Computer modems with acoustic couplers.

Also note that computer modems with acoustic couplers—where a standard phone handset was placed in an acoustic coupler connected to a computer—were still commonplace in the 1970s. While in many of these acoustic coupler modem setups, the computer itself would do the “dialing” of a number via its data connection, you could theoretically still use the dial on the base of such a phone to dial a number to a remote system while the “data connection” of the handset in the acoustic coupler was still in place:

Acoustic modem and phone.

Dial on a combination lock.

I believe looking at how a combination lock works would also work into the real-world analogy of what R2-D2 is doing. Many times R2-D2 is basically trying to get a door open or reveal some magical “maps” in places like the Death Star to help our heroes find things:

Dial on a combination lock.

It’s a fairly common TV and movie trope to see some safe-cracker hunched over a lock and listen to the tumblers carefully while he/she attempts to crack open a safe. Just looking at R2-D2’s short—and sometimes visual “hunched”—posture while doing tasks like this, one can easily imagine a visual analogy to safecracker doing his/her safecracking work.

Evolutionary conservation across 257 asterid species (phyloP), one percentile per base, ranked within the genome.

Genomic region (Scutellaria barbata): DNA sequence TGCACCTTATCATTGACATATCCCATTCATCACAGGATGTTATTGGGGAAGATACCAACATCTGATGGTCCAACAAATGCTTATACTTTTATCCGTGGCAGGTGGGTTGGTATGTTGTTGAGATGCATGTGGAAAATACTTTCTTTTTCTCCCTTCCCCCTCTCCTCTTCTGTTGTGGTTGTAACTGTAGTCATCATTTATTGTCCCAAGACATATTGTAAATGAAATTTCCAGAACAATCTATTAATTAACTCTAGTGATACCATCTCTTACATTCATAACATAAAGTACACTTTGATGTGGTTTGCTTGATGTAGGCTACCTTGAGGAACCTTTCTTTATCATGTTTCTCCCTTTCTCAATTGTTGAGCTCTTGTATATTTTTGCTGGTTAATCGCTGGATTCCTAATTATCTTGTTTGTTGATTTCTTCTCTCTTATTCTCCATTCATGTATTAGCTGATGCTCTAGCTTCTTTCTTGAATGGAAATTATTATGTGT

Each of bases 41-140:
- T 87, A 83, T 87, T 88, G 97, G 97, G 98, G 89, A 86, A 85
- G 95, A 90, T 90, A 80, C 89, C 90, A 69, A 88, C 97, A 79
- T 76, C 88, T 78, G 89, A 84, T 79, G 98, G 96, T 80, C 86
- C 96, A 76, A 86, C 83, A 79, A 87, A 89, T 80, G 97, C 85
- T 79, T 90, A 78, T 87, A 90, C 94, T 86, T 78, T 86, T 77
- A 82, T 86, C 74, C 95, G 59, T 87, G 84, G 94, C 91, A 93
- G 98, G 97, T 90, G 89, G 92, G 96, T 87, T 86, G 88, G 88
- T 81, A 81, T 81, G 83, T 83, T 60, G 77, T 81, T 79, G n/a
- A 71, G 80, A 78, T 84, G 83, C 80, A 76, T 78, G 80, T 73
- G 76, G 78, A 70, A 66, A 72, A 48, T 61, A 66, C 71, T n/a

Additional in-universe R2 droid arm details for context.

Remember: R2-D2 has more than one arm/attachment/device/intreface/doohickey/can-opener. For example, this comment to another answer by “cde” states:

…the times he gets electrocuted or shocked by a port and gets sent flying, means it doesn’t lock.

Err… R2-D2 has many different things shoved into his cylindrical chassis as these blueprints show and here is a zoomed in and cropped version of the relevant bits of info:

R2-D2s arms as explained in blueprints.

Note that item number 15 is the “Universal computer interface arm” (aka: the SCOMP link) but item 17 is described as the “multi-function utility and interface arm.” In “The Empire Strikes Back” when C-3P0 inadvertently advises R2-D2 to connect to a “computer terminal”—which is actually a power socket—you can see that R2-D2 is clearly not using his SCOMP link arm but rather that “multi-function utility and interface arm” to test the port before doing anything.

So R2-D2 trusts C-3P0 but is still wary of his advice. Ultimately, this effort doesn’t stop him from getting shocked by the power socket, but still… He didn’t just blindly stick his data connection into unknown socket just because some bumbling protocol droid told him to do so:

enter image description here

Also this answer states:

When he is co-piloting a starfighter through his interface arm, you don't want him to accidentally lose connection during a fight.

Well, I’m not too sure that is the case. Looking at the blueprints you see there are a few different “spacecraft” related things such as item 10, the “spacecraft data slot” and item 12 “spacecraft linkage and control arms.” Given the specificity of those names, it seems that when an R2 unit is co-piloting a spacecraft, those connections would come into play rather than the SCOMP link.